First all of you are wrong on how and when the USAF became a seperated Service.

    Time for a little History Lesson the USAF as we know it started out as the following.

    Aeronautical Division, U.S. Signal Corps (1 August 1907 to 18 July 1914)
    Aviation Section, U.S. Signal Corps (18 July 1914 to 20 May 1918)
    Division of Military Aeronautics (20 May 1918 to 24 May 1918)
    U.S. Army Air Service (24 May 1918 to 2 July 1926)
    U.S. Army Air Corps (2 July 1926 to 20 June 1941)
    U.S. Army Air Forces (20 June 1941 to 17 September 1947)

    On July 26 1947 President Harry Truman signed the National Security Act of 1947. This was the act that set up not only the USAF but NSC/NSA and the CIA.

    I suggest everyone to read US Code 50 Chapter 15,

    US CODE: Title 50,CHAPTER 15—NATIONAL SECURITY

  9. #49
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    Re: Is the U.S. Air Force Constitutional?

    Quote Originally Posted by Singularity View Post
    I see it the way they do.
    Yes... which gets back to your failure to think critically.

    However, one error you made is in saying that the elastic clause requires a 'forementioned power'. The elastic clause states that Congress can "make all Laws which shall be necessary and proper for carrying into Execution the foregoing Powers", not that it requires a forementioned power to operate per se.
    Sorry -- foreGOING power, not foreMENTIONED power.

    The Elastic Clause requires a specific power allocated to Congress to be operable. As previosly noted, you cannot specify that related power, and so your Elastic Clause argument fails.

    If the elastic clause did NOT require a specifc foregoing power to be operable, then there's be no need for ANY specific powers to be given to Congress. That there are numerouns spowers allocated to Congress nillifies this argument through the canon agains surplusage.

    However, if you are insistent upon a forementioned power, then one has to look no further than the very same article to see "To raise and support Armies", which is a forementioned power. Since the Air Force can be interpreted as an 'army of the air', then there you have it.
    Gee. That was original.
    By your reasoning, specifying the power to create the navy was redundant, as a navy is just an 'army of the sea'.
    Again, the canon against surplusage nullifies this argument.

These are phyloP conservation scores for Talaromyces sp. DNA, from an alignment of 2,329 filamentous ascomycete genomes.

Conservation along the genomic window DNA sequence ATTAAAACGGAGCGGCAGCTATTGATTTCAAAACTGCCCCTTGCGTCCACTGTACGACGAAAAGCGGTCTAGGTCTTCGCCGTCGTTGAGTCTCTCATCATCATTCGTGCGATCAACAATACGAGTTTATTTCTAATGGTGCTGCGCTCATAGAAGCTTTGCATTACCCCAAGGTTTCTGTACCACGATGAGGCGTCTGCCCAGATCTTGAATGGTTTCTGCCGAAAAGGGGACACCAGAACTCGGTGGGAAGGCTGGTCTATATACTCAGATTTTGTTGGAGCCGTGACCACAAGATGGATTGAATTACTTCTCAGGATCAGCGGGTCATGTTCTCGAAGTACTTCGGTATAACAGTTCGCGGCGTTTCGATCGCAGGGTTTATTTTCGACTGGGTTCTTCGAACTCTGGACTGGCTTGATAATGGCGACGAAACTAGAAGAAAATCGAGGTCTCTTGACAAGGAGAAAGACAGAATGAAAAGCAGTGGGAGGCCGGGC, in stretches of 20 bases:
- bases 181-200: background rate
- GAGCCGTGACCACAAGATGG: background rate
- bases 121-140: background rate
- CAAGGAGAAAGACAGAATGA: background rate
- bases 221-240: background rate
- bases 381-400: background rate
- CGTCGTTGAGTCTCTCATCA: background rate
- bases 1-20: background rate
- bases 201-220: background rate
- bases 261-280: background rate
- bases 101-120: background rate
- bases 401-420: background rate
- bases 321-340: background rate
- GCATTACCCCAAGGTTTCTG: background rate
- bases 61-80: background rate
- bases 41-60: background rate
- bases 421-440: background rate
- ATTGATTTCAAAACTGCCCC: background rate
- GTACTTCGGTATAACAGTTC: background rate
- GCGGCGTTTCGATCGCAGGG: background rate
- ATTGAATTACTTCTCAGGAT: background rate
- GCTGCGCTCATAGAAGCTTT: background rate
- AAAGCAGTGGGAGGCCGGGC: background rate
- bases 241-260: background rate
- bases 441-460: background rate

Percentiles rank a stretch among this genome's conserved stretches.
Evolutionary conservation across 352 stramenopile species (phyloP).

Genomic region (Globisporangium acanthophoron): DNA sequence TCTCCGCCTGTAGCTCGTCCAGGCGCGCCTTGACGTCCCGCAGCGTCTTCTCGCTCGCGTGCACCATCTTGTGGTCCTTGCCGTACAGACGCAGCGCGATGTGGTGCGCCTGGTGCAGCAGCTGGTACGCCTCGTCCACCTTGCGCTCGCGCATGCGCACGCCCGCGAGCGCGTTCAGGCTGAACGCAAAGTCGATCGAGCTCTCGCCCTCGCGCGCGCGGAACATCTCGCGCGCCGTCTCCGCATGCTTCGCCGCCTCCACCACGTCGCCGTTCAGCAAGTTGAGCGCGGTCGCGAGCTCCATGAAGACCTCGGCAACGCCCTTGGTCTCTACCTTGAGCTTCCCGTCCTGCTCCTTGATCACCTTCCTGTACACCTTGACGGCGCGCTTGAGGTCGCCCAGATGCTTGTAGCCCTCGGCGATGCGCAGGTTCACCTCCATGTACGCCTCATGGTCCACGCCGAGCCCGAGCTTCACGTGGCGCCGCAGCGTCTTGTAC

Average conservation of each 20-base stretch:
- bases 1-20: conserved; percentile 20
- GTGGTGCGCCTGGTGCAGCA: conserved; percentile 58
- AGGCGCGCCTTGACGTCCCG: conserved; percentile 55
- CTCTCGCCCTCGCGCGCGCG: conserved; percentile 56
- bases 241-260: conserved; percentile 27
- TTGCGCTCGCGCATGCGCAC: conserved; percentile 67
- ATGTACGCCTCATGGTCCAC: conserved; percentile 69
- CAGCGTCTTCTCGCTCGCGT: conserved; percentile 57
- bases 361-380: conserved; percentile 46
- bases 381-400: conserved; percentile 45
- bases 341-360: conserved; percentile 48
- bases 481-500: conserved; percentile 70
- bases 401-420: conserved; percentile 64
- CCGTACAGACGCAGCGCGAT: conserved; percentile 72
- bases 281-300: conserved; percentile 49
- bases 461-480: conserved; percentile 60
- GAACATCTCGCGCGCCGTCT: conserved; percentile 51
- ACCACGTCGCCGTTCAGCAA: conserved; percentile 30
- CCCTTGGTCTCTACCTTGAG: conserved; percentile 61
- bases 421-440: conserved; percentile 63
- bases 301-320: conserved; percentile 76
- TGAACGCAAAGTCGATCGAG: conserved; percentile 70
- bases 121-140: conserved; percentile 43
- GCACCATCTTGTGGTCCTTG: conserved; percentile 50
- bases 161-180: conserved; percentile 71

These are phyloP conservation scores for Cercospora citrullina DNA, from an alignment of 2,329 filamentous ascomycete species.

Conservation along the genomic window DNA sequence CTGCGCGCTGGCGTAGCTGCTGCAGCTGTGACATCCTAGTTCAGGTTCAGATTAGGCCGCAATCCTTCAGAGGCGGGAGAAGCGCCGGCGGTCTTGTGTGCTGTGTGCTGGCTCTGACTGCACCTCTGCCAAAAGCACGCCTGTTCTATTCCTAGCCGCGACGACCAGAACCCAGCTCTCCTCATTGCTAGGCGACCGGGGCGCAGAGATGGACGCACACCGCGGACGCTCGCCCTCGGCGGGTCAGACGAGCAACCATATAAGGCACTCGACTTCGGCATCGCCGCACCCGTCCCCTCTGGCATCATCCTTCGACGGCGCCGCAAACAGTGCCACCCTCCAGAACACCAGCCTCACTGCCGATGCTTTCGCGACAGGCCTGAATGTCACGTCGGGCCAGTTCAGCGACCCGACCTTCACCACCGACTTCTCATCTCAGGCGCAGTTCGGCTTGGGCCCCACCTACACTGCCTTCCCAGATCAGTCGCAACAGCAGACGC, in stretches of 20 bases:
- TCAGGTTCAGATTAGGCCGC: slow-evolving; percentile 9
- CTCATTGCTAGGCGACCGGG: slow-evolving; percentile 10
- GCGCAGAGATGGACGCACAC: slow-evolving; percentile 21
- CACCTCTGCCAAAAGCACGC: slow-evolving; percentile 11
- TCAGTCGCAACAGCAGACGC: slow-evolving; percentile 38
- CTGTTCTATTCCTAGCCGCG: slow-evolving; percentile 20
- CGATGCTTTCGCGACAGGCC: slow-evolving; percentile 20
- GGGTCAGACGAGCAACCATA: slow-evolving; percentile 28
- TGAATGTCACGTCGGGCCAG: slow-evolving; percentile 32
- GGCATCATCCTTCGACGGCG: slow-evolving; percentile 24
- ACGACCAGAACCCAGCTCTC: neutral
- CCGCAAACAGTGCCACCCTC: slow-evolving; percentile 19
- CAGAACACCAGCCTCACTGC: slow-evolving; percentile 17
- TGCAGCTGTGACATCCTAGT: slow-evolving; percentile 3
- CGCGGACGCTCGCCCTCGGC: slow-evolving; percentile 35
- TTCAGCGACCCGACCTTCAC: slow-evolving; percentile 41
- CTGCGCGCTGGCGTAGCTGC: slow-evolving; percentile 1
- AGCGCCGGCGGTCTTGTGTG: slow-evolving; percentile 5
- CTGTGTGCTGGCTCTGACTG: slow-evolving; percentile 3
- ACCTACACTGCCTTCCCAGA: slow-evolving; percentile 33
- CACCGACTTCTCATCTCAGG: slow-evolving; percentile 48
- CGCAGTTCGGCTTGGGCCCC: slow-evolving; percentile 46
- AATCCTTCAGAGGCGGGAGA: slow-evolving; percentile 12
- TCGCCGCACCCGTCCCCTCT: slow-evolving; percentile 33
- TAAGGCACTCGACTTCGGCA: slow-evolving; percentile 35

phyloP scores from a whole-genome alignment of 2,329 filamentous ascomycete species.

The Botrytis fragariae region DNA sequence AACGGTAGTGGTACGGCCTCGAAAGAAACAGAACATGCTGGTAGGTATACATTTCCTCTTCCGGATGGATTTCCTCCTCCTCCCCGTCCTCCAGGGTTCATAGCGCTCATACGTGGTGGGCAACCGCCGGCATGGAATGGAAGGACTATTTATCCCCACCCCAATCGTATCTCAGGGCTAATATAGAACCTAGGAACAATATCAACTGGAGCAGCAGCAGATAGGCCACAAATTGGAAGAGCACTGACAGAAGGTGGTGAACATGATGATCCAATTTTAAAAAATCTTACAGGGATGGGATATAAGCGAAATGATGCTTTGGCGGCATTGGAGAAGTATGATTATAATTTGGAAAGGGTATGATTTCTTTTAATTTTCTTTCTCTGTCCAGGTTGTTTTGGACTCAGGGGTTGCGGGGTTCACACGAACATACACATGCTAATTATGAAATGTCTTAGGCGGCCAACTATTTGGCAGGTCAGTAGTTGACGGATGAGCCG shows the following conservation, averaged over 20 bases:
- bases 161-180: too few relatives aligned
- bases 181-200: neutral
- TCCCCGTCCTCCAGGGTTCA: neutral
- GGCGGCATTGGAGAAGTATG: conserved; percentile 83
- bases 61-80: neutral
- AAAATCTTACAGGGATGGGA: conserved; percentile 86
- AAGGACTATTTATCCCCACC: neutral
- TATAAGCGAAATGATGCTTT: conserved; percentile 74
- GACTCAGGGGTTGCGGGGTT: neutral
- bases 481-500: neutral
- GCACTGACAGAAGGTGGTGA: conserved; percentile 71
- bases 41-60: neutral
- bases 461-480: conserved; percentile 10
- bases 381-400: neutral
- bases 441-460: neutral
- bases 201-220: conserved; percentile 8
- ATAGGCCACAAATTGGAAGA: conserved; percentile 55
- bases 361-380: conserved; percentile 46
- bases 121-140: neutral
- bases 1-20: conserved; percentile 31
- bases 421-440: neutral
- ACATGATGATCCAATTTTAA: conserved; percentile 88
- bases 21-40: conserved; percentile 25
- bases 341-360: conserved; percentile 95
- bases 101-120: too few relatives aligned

10. #50
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    Re: Is the U.S. Air Force Constitutional?

    Quote Originally Posted by Goobieman View Post
    Yes... which gets back to your failure to think critically.
    Which also illustrates perfectly why i'm right on this issue. Since I agree with the constitutional lawyers, professors, and anyone who knows anything about the Constitution, I have the luxury of being correct. Since you obviously disagree, you have the misfortune of being wrong. Of course, don't take my word for it. Email any law professor or Constitutional lawyer in the country, then attempt to say that the Air Force is an unconstitutional organization. They'll correct your argument for you.


    Quote Originally Posted by Goobieman View Post
    Sorry -- foreGOING power, not foreMENTIONED power.
    Definition of foregoing: previously stated, written, or occurring; preceding: The foregoing paragraph presents the problem. foregoing definition | Dictionary.com

    Definition of forementioned: Mentioned before; already cited; aforementioned. forementioned definition | Dictionary.com

    Same thing.

    Quote Originally Posted by Goobieman View Post
    The Elastic Clause requires a specific power allocated to Congress to be operable. As previosly noted, you cannot specify that related power, and so your Elastic Clause argument fails.
    I just did - the power to raise armies.

    Quote Originally Posted by Goobieman View Post
    If the elastic clause did NOT require a specifc foregoing power to be operable, then there's be no need for ANY specific powers to be given to Congress. That there are numerouns spowers allocated to Congress nillifies this argument through the canon agains surplusage.
    Show me exactly where the Constitution says this.


    Quote Originally Posted by Goobieman View Post
    Gee. That was original.
    By your reasoning, specifying the power to create the navy was redundant, as a navy is just an 'army of the sea'.
    Again, the canon against surplusage nullifies this argument.
    Nope. The Constitution mentions the Navy specifically.